NWU academic critical on the route taken by IEC for election postponement

The Independent Electoral Commission (IEC) of South Africa recently applied to the Constitutional Court to postpone the local government elections that are due to be held on 27 October 2021.

This is following the Moseneke Commission report which recommended the postponement of the October 2021 local government elections due to the Covid-19 pandemic.

North-West University (NWU) academic Dr Tshepang Molale believes approaching the Court was not the best possible route to resolve the situation that the IEC finds itself in.

“It is not in the best interest of all South Africans for the IEC to try and have local government elections postponed without following a proper public participation process,” he explains.

In South Africa, citizen participation is an integral part of our constitutional democracy. All citizens are guaranteed the opportunity to make input on any decision and process implemented by our government, parliament as well as all organs of state and institutions.”

Dr Molale says the recent move by the IEC is not just, and not in favour of the millions of South Africans whose voices need to be heard.

“Mindful of the precarious situation we are finding ourselves in as a result of the Covid-19 pandemic and related challenges regarding hosting free, fair and safe elections, the IEC should have approached the National Assembly to kick-start the process for a constitutional amendment. This would have triggered a public participation process, thereby granting citizens the opportunity to reflect on what their needs are and to share their opinions,” he adds.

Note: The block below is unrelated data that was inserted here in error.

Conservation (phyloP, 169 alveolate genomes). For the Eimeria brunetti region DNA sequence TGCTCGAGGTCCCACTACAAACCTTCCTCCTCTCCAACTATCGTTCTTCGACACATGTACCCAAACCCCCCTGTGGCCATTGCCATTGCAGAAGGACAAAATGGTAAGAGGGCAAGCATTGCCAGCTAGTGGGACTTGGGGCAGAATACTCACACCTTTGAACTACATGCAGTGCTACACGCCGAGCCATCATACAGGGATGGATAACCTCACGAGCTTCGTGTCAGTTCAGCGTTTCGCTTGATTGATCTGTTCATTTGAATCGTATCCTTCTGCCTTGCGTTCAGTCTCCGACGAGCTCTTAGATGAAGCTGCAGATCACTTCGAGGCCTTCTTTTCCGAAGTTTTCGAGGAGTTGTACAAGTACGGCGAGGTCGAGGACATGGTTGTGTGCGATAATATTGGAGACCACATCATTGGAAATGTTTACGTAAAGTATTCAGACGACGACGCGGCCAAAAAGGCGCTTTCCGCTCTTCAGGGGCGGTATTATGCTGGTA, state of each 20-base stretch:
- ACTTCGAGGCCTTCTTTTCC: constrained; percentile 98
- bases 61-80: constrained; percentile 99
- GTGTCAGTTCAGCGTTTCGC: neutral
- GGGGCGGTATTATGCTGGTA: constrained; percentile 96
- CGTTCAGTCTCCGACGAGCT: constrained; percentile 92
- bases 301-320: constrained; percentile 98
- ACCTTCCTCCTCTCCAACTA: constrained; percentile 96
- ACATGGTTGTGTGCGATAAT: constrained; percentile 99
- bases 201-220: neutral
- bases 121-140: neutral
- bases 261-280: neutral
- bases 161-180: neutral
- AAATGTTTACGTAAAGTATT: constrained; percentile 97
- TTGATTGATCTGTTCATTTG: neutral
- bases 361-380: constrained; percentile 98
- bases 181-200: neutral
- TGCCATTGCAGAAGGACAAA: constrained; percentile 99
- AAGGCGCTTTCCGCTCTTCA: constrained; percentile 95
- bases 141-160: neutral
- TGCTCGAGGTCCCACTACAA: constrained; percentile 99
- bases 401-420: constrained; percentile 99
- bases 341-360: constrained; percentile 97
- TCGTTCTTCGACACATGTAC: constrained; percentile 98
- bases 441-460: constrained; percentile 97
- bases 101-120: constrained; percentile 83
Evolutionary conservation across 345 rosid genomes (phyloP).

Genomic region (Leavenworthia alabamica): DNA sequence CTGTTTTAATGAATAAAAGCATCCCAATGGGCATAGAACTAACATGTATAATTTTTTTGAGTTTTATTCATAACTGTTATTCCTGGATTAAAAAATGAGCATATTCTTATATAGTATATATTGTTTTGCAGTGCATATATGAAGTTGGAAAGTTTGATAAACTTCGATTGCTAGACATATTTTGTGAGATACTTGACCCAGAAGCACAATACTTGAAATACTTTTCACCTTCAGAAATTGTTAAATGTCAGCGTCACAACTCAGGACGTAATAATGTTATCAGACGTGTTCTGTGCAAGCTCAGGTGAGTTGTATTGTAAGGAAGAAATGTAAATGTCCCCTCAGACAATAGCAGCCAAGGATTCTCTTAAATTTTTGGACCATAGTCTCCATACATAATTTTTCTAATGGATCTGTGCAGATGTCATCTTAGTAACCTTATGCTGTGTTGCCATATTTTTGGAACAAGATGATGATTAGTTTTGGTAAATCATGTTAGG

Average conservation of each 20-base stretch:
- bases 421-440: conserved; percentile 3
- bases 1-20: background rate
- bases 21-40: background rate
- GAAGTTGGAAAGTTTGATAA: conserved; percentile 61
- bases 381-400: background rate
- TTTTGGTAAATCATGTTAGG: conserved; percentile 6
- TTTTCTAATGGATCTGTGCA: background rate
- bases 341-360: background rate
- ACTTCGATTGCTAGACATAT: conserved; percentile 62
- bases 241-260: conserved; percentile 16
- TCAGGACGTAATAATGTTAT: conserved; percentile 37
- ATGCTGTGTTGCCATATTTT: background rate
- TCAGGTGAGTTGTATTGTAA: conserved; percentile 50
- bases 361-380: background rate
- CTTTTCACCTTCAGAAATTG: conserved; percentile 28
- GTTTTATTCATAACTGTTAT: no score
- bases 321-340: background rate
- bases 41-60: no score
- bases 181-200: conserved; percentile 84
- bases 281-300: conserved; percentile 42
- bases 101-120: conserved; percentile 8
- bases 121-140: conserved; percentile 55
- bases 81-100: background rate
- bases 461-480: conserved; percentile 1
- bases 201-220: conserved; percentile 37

“Our country’s constitutional democracy is built upon the right for all citizens to inform all decisions taken by the state, especially if those decisions affect them or are in their best interest.”

He says it is not reasonable for the IEC to approach the constitutional court to seek an order granting the postponement of the election just because the judicial route is expedient and quicker than the parliamentary process. “The parliamentary process would have allowed 60 days for the public to provide input on the matter.”

He is of the opinion that the IEC finds itself in this mess because they delayed the processes that should have been started months ago.

“Even when the EFF requested the IEC to postpone the elections, the IEC could have weighed their options, consulted all related stakeholders and planned for the eventuality of not having free, fair and safe elections by 27 October.”

He says the IEC has delayed the possibility of involving the public in this matter by appointing former Deputy Chief Justice Dikgang Moseneke, whose recommendation seems to be what they are acting upon.

“Public participation should not be an afterthought; state institutions should not marginalise citizens and make decisions for them as if we are not living in a participatory democracy.

“The IEC needs to do the right thing and allow citizens to be involved in this matter because if they don’t, one would be right to ask whose best interest they are serving,” says Dr Molale.

About Dr Molale

Dr Tshepang Molale is a senior lecturer specialising in communication for development and social change. His research interests also include development journalism, indigenous language media and participatory development.

He is a member of the International Association for Media and Communication Research and has published several works on public participation, including a recent chapter entitled: “Deconstructing the Participation of Rural Dwellers in a Community Radio Station: A Participatory Development Communication Approach to a Radio Station in the North West Province, South Africa”.

The title of his PhD thesis is “A framework for participatory communication in the IDP context of Ward 31 in Rustenburg Local Municipality”. 

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Dr Tshepang Molale

Submitted by BELINDA BANTHAM on Thu, 09/02/2021 - 13:29